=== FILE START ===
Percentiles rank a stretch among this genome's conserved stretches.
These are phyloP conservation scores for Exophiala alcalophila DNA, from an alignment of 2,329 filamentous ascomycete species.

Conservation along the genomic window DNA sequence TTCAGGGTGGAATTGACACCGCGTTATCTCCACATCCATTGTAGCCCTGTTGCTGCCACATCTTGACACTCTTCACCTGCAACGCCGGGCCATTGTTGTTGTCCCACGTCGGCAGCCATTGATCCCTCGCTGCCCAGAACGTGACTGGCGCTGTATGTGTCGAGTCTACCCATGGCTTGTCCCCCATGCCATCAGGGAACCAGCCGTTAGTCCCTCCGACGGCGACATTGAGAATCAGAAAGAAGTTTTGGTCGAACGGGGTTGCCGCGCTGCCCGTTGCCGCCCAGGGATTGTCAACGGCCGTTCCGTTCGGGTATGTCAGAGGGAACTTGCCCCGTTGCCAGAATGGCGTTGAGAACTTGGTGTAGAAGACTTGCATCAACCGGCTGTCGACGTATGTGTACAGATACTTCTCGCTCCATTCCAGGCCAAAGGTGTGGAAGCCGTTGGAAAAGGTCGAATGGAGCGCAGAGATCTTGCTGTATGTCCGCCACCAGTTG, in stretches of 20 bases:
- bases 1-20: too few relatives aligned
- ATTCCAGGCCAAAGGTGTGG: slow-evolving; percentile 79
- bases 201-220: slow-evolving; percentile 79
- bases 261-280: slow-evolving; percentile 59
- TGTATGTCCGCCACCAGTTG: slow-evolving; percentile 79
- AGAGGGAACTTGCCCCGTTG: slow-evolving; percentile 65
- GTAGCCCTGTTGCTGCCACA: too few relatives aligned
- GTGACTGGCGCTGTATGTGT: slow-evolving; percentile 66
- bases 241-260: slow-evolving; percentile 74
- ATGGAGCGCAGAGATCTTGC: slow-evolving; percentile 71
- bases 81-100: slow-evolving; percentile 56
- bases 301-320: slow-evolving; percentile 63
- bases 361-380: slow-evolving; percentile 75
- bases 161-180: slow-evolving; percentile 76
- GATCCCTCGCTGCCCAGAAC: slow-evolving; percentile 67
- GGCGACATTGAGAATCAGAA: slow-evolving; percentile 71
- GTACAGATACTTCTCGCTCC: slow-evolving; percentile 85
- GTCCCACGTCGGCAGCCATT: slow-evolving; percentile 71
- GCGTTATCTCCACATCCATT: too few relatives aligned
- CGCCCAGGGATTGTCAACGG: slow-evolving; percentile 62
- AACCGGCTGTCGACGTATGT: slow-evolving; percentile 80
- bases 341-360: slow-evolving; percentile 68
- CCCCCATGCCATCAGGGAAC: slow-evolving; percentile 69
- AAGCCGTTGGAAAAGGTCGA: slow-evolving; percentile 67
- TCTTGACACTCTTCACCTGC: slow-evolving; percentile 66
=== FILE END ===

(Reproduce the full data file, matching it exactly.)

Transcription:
Percentiles rank a stretch among this genome's conserved stretches.
These are phyloP conservation scores for Exophiala alcalophila DNA, from an alignment of 2,329 filamentous ascomycete species.

Conservation along the genomic window DNA sequence TTCAGGGTGGAATTGACACCGCGTTATCTCCACATCCATTGTAGCCCTGTTGCTGCCACATCTTGACACTCTTCACCTGCAACGCCGGGCCATTGTTGTTGTCCCACGTCGGCAGCCATTGATCCCTCGCTGCCCAGAACGTGACTGGCGCTGTATGTGTCGAGTCTACCCATGGCTTGTCCCCCATGCCATCAGGGAACCAGCCGTTAGTCCCTCCGACGGCGACATTGAGAATCAGAAAGAAGTTTTGGTCGAACGGGGTTGCCGCGCTGCCCGTTGCCGCCCAGGGATTGTCAACGGCCGTTCCGTTCGGGTATGTCAGAGGGAACTTGCCCCGTTGCCAGAATGGCGTTGAGAACTTGGTGTAGAAGACTTGCATCAACCGGCTGTCGACGTATGTGTACAGATACTTCTCGCTCCATTCCAGGCCAAAGGTGTGGAAGCCGTTGGAAAAGGTCGAATGGAGCGCAGAGATCTTGCTGTATGTCCGCCACCAGTTG, in stretches of 20 bases:
- bases 1-20: too few relatives aligned
- ATTCCAGGCCAAAGGTGTGG: slow-evolving; percentile 79
- bases 201-220: slow-evolving; percentile 79
- bases 261-280: slow-evolving; percentile 59
- TGTATGTCCGCCACCAGTTG: slow-evolving; percentile 79
- AGAGGGAACTTGCCCCGTTG: slow-evolving; percentile 65
- GTAGCCCTGTTGCTGCCACA: too few relatives aligned
- GTGACTGGCGCTGTATGTGT: slow-evolving; percentile 66
- bases 241-260: slow-evolving; percentile 74
- ATGGAGCGCAGAGATCTTGC: slow-evolving; percentile 71
- bases 81-100: slow-evolving; percentile 56
- bases 301-320: slow-evolving; percentile 63
- bases 361-380: slow-evolving; percentile 75
- bases 161-180: slow-evolving; percentile 76
- GATCCCTCGCTGCCCAGAAC: slow-evolving; percentile 67
- GGCGACATTGAGAATCAGAA: slow-evolving; percentile 71
- GTACAGATACTTCTCGCTCC: slow-evolving; percentile 85
- GTCCCACGTCGGCAGCCATT: slow-evolving; percentile 71
- GCGTTATCTCCACATCCATT: too few relatives aligned
- CGCCCAGGGATTGTCAACGG: slow-evolving; percentile 62
- AACCGGCTGTCGACGTATGT: slow-evolving; percentile 80
- bases 341-360: slow-evolving; percentile 68
- CCCCCATGCCATCAGGGAAC: slow-evolving; percentile 69
- AAGCCGTTGGAAAAGGTCGA: slow-evolving; percentile 67
- TCTTGACACTCTTCACCTGC: slow-evolving; percentile 66